As unlikely as it seems, 2010 seems to be the second excellent vintage in a row for the Grands Crus wines of Bordeaux. This phenomenon does occur a few times a century, but early reports of this new great vintage engendered a lot of skepticism.
Before we began the day with our formal tasting, we all trooped over to Château Cheval Blanc. It was, as usual, a media circus with the top wine critics from around the world shooting interviews with each other and with dapper, sophisticated winery manager Pierre Lurton -- who we would later also see at the Château d’Yquem tasting – the other property he manages.
Becky Sue Epstein is back in Bordeaux, for the annual en primeur tastings. She continues her live coverage from France here. It has begun. The criss-crossing of Bordeaux by hundreds of journalists and thousands of buyers, swirling, sniffing, sipping and spitting hundreds of samples of the new wines, the vintage 2010 wines from the great châteaux of Bordeaux, the Unions des Grands Crus (UGC).
On Planet Bordeaux, you can find Bordeaux and Bordeaux Soup. Planet Bordeaux is an alliance of two wine appellations, Bordeaux and Bordeaux Supérieur. The second appellation is “Bordeaux Soup” for short (actually it’s Bordeaux Sup., but to English-speakers it sounds like “soup.”)
Less than an hour out of the city of Bordeaux and we’re stopped in a little lane in the middle of a farm. “The GPS says it’s here,” the driver offers, looking around at what is obviously not the château we’re looking for. He calls headquarters. Frankly, I can’t understand how anyone finds their way around the famed regions of Sauternes and Barsac in the southern part of Bordeaux.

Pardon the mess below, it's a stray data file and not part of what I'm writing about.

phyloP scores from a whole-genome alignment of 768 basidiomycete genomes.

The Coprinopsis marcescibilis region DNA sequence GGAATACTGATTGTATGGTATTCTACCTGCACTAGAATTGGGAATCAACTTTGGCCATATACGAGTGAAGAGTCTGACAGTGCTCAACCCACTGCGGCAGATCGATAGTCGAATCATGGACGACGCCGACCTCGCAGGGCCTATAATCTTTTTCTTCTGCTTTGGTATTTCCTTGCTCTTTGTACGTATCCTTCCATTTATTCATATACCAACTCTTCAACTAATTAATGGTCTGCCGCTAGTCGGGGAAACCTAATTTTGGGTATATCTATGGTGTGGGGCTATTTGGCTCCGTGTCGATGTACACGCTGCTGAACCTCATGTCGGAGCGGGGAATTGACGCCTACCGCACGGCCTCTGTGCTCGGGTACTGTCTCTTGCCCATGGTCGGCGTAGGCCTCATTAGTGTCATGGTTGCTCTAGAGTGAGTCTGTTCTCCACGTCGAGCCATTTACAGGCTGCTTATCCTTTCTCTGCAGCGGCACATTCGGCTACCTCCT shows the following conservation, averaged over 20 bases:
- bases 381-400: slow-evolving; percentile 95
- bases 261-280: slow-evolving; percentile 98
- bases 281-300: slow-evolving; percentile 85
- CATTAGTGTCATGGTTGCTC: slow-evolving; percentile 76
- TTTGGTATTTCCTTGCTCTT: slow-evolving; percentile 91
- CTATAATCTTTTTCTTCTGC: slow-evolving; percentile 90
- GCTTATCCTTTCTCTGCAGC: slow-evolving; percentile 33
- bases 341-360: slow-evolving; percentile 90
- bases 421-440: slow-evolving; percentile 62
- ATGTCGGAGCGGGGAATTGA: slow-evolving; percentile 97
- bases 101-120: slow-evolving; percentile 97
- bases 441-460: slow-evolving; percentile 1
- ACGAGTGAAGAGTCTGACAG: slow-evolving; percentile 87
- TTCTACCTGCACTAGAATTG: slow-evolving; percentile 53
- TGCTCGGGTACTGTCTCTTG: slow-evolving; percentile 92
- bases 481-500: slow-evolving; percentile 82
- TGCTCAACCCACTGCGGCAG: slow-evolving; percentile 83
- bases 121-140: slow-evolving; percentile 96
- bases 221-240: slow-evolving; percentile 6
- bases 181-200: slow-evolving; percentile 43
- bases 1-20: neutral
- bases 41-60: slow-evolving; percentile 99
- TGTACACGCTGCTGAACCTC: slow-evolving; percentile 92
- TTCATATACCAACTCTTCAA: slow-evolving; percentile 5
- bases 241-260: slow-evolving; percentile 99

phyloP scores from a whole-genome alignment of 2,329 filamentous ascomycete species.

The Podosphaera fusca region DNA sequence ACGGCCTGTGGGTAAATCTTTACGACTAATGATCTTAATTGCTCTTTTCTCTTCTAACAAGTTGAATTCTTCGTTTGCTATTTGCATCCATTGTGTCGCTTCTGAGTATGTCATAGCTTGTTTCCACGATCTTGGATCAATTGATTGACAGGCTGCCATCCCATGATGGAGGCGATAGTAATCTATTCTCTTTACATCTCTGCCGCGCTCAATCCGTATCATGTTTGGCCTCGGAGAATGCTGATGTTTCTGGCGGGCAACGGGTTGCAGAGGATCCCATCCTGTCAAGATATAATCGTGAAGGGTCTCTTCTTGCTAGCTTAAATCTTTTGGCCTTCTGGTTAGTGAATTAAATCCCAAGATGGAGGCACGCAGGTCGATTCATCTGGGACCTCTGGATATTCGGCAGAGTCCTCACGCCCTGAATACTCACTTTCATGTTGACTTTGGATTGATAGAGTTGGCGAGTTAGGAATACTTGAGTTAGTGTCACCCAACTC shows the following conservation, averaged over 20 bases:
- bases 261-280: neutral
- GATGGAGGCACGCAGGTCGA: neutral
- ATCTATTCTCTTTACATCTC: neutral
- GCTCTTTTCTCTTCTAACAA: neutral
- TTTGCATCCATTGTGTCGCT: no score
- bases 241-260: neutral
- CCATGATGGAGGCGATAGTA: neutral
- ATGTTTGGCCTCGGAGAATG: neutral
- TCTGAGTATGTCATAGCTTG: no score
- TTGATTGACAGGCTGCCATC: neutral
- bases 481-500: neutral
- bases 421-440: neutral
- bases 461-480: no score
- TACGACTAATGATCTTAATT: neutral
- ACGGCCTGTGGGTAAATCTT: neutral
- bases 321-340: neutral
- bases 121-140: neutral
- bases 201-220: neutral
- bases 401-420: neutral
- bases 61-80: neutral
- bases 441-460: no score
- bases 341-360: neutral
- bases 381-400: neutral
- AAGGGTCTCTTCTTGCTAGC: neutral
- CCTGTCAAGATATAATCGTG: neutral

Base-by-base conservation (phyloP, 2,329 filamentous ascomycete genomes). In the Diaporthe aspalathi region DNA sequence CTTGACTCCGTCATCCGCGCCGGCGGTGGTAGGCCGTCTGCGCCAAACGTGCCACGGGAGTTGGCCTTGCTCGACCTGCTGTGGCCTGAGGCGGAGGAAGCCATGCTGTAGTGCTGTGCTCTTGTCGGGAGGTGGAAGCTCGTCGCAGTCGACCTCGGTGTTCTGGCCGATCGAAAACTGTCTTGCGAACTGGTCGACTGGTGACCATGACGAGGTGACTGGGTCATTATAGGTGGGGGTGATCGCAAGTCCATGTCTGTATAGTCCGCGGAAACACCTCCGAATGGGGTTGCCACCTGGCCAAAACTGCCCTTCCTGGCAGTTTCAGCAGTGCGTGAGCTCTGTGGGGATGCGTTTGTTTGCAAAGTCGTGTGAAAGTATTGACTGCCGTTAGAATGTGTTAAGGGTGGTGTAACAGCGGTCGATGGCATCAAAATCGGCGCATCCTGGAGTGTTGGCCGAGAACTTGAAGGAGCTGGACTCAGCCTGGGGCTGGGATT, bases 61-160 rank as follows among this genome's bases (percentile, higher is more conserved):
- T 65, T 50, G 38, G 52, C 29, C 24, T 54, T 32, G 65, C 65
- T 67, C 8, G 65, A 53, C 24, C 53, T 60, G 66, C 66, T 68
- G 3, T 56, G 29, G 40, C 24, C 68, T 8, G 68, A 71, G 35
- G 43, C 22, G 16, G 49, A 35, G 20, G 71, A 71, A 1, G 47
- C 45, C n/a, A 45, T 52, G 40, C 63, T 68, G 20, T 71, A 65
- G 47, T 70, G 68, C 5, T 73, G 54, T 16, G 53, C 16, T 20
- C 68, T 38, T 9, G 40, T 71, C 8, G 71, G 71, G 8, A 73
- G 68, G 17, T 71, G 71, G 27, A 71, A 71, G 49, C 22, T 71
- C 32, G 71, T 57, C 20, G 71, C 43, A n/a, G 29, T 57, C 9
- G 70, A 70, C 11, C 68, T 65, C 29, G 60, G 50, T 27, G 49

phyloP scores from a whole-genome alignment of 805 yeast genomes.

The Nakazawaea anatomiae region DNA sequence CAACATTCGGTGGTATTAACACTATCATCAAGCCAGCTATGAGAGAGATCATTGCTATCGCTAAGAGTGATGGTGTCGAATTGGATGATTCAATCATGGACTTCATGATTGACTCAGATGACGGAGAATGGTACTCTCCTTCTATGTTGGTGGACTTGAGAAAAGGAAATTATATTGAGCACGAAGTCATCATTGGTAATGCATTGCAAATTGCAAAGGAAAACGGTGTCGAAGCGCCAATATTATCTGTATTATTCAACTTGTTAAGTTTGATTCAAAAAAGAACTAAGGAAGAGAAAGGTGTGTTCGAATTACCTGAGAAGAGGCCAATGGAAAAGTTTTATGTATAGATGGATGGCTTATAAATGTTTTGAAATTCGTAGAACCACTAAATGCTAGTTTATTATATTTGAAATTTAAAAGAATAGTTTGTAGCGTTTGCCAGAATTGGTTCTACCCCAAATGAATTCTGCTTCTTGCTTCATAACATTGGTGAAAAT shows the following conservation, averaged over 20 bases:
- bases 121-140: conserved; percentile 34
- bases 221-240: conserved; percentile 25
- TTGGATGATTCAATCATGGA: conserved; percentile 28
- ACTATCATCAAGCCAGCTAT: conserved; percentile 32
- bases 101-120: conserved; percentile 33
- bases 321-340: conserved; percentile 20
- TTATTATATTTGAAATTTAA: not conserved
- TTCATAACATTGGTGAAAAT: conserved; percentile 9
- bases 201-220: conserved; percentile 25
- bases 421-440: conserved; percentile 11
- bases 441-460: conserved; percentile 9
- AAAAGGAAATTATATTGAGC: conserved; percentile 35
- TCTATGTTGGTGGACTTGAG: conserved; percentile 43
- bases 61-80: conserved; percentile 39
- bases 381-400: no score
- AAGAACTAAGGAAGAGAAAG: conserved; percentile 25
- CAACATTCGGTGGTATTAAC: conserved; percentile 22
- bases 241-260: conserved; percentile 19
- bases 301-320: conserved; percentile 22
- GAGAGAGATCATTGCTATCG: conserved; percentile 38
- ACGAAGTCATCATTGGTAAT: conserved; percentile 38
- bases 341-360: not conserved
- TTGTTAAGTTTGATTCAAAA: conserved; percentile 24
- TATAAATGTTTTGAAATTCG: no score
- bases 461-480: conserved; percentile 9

In the evening, we drove into the center of Bordeaux, which takes about an hour, just to taste one wine: Château d’Yquem. This year, château director Pierre Lurton had decided to take over the beautiful Bordeaux opera house in the center of town.
We arrived at the Château Figeac where the Manoncourt family has resided for centuries. A housemaid in an aproned uniform brought water, then we were left entirely alone for the better part of an hour. Until, strolling the grounds, we spied another housemaid cleaning outside, and asked her to find out what was up. It turned out our host was over at Château Cheval Blanc, having a great tasting. He arrived a few minutes later.
On that next to last day of the week, we eased into the tasting with some lovely wines from the middle of the Médoc region, a fairly long, narrow rustic peninsula just north of Bordeaux, where small farms are interspersed with vineyards and very small villages.